Choosing the Right Tent:
Features to consider when determining what sort of tent you need include weight, space and season. Tents are usually made for backpacking or car camping. Because backpacking tents will be carried, they are lighter and more compact than tents that will be stowed in the back of the car and set up in a front-country campsite. Furthermore, when choosing a tent, consider how many people and how much equipment need to be in that tent at any one time. Generally, a two person tent will accommodate one person and their gear and a three person tent will be a snug fit for two people sleeping people with their gear. Lastly, the season for which the tent is made is an important factor when deciding which tent is right for you to purchase. Four season tents are made for winter weather and long expeditions. Windows and doors have extra zippers and fabric and poles are made stronger to withstand the conditions. Vestibules on four season tents have poles and are larger than a three season tent to give you space to inhabit when it is storming outside. Three season tents are made to be used in spring, summer and fall. Often, mesh panels are exposed for ventilation in warmer weather and vestibules are smaller. Consider these features and select the tent that best suits your needs.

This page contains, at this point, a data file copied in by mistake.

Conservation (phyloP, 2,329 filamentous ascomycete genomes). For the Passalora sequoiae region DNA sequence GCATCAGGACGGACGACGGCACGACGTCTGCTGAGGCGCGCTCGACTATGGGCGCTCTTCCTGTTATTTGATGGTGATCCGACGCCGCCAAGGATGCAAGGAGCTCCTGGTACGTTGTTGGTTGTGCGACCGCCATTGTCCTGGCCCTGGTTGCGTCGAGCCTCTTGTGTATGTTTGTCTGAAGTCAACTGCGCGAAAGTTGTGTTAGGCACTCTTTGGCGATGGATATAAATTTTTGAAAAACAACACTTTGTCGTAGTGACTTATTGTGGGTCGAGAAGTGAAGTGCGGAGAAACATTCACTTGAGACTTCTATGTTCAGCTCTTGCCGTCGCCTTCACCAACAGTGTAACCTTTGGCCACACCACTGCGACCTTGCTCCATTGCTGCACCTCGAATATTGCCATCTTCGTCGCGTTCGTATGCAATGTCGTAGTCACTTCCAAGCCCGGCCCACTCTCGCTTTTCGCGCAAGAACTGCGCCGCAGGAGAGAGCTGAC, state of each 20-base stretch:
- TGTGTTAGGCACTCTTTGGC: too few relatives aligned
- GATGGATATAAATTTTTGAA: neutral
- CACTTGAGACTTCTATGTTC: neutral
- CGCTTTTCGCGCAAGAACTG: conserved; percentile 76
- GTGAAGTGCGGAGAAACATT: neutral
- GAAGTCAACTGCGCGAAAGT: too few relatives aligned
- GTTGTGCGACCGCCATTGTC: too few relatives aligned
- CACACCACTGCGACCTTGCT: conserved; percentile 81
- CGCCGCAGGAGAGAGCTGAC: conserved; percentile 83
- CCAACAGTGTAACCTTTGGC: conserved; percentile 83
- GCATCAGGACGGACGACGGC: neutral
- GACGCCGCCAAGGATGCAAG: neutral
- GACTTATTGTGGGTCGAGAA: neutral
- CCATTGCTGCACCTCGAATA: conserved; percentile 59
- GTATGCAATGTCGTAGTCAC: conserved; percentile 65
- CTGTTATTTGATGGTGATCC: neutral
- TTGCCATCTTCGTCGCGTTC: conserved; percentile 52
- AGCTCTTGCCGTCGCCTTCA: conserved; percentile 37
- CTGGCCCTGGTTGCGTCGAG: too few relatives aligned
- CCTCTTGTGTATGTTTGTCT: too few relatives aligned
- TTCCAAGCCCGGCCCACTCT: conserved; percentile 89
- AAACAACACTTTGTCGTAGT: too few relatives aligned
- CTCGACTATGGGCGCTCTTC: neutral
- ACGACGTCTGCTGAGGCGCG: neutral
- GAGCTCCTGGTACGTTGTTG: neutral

Always store your tent in a cool, dry place. It is a good idea to roll or stuff your tent a different way every time you pack it so you will not create creases in one spot. We recommend folding the tent in thirds, draping the rain-fly over the folded body, rolling the tent poles in the fabric and putting it in its stuff sack. At any time, stuffed or set up, exposure to the sun and excessive heat will damage the fabric coatings on your tent and moisture will promote damaging mildew. If mildew does form, immediately wash your tent to stop further growth of the fungus. Use a mixture of one-cup of salt, one-cup of lemon juice and one-gallon of hot water, rub it into the mildew and allow your tent to dry. Always make sure your tent is clean and free of debris, especially zippers and poles, so dirt does not guck up the mechanisms and keep them from working properly. If you get sap or pitch on your tent, freeze the tent and pick off the pitch with duct tape rolled back on itself or rub mineral oil on the sap to get it off. In general, clean your tent with cleaners specifically made to clean tents or wipe it with a sponge and water. Be sure to let it dry completely before storing. Do not dry clean, machine wash or tumble dry your tent. These actions will damage your tent. Also, avoid any kind of flame inside your tent or fly, including candles and stoves. Proper care of your tent will extend its life and your tent will serve you better.